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Question
1. An astronomer claims that there are one hundred thousand million galaxies in the universe, each containing one hundred thousand million stars.  If you write the total number of stars this would mean as a power of ten, A = the power of ten.

2. If x+y+z=1, x+y-z=2 and x-y-z=3, B= 10*x*y*z (where * means multiply)

3. Let N be the smallest positive integer whose digits add up to 2013.  C= the first digit of N+1.

4. The number 3 can be expressed as the sum of one or more positive integers in four different ways: 3, 1+2, 2+1, 1+1+1.  D= the number of different ways in which the number 5 can be expressed.

5. The equation x^2+y*x+z=0, where y and z are different, has solutions x=y and x=z.  E=5y+z.

I've made an attempt at these. I have A=11, B=5 and D=8, which I'm reasonably confident of. However, the other two have me beat.

The questions are a preliminary step to a geocaching puzzle. Once I have values for A to E I use them in the next stage (which I think I will be able to manage for myself). 40 years ago I might have managed without help but I've forgotten so much!

Question 3 requires you to consider how the digits can be distributed in such a way that they produce the smallest number possible. Let's say you wanted to add up to 18. Would you rather use 9s or 1s?

99 → 9+9 = 18
111111111111111111 → 1+1+1+1+1+1+1+1+1+1+1+1+1+1+1+1+1+1 = 18

Obviously, 111111111111111111 is much bigger than 99.

In order to minimize the number, we will use as many 9s as possible. This will allow us to use the fewest total digits, which makes the number as small as it could be.

2013 / 9 gives you 223 with remainder 6, so the number you want is 6 followed by 223 9s.

69999999999999999999999999999999999999999999999999999999999999999...
99999999999999999999999999999999999999999999999999999999999999999...
99999999999999999999999999999999999999999999999999999999999999999...
99999999999999999999999999999

Of course, it's not asking for the six -- it wants you to add 1 to this number! That regroups all the way to give you 7×10^23, so C=7.

Question 5 needs you to solve for y and z. You can eliminate x by plugging it in:

x = y → y^2 + y^2 + z = 0

x = z → z^2 + y z + z = 0

If both of those things are true, can you solve for y and z? The three possible solutions are (-1/2,-1/2), (0,0), and (1,-2), which give you the values -3, 0, and 3 respectively for 5y+z. You take the one where y and z are different, so (1,-2) gives E=3.

Also, double check your answers for A and D. Your A should be 22 I believe (it's 100*1000*1000000)^2 not just 100*1000*1000000). Your answer for D should be 16, as there are the following:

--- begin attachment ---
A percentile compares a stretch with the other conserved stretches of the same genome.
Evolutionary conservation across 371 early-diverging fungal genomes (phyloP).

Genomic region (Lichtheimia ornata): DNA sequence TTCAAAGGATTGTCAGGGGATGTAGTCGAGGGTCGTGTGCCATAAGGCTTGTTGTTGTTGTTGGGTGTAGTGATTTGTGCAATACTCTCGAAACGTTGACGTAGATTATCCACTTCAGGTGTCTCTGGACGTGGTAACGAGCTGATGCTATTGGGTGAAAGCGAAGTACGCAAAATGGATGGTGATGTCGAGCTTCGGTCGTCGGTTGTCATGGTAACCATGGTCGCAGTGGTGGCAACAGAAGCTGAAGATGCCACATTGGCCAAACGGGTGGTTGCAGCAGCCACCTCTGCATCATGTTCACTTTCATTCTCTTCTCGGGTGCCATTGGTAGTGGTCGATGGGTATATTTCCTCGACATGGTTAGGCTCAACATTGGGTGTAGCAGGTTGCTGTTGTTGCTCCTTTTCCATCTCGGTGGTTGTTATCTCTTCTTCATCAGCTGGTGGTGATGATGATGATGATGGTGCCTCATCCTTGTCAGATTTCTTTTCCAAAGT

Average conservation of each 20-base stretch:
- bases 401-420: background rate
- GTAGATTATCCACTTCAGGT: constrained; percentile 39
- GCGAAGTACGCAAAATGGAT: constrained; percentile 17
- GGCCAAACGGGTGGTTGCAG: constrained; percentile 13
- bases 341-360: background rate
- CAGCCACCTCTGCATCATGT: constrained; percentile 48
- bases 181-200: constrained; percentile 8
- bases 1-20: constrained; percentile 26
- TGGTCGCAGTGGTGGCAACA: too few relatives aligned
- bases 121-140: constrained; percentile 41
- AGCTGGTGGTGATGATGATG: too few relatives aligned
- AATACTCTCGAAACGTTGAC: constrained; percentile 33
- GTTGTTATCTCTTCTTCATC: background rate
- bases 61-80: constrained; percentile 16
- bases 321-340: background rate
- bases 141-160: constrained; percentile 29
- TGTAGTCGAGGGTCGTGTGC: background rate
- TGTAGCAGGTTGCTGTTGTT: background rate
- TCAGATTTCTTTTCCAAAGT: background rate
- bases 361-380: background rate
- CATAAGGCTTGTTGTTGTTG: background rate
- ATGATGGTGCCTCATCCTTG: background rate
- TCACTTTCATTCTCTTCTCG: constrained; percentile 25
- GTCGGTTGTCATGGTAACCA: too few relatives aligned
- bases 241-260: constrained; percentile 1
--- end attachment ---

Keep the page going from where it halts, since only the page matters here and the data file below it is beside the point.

5
4+1
1+4
3+2
2+3
3+1+1
1+3+1
1+1+3
2+2+1
2+1+2
1+2+2
2+1+1+1
1+2+1+1
1+1+2+1
1+1+1+2
1+1+1+1+1
Questioner's Rating
 Rating(1-10) Knowledgeability = 10 Clarity of Response = 10 Politeness = 10 Comment Firstly, I have plugged the five answers into the next stage of the puzzle and received the green light, so that's an excellent result. A: Once again I have failed to read a question properly. Doh! Thanks for putting me straight. C: Another Doh! moment - Having read your explanation I'm left wondering why I couldn't have seen that for myself. E: Here I'm afraid you lost me but I'm more than pleased to have the answer, however it's derived! You may be hearing from me again.....

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Volunteer

Clyde Oliver

Expertise

I can answer all questions up to, and including, graduate level mathematics. I am more likely to prefer questions beyond the level of calculus. I can answer any questions, from basic elementary number theory like how to prove the first three digits of powers of 2 repeat (they do, with period 100, starting at 8), all the way to advanced mathematics like proving Egorov's theorem or finding phase transitions in random networks.

Experience

I am a PhD educated mathematician working in research at a major university.

Organizations
AMS

Publications
Various research journals of mathematics. Various talks & presentations (some short, some long), about either interesting classical material or about research work.

Education/Credentials
BA mathematics & physics, PhD mathematics from a top 20 US school.

Awards and Honors
Various honors related to grades, various fellowships & scholarships, awards for contributions to mathematics and education at my schools, etc.

Past/Present Clients
In the past, and as my career progresses, I have worked and continue to work as an educator and mentor to students of varying age levels, skill levels, and educational levels.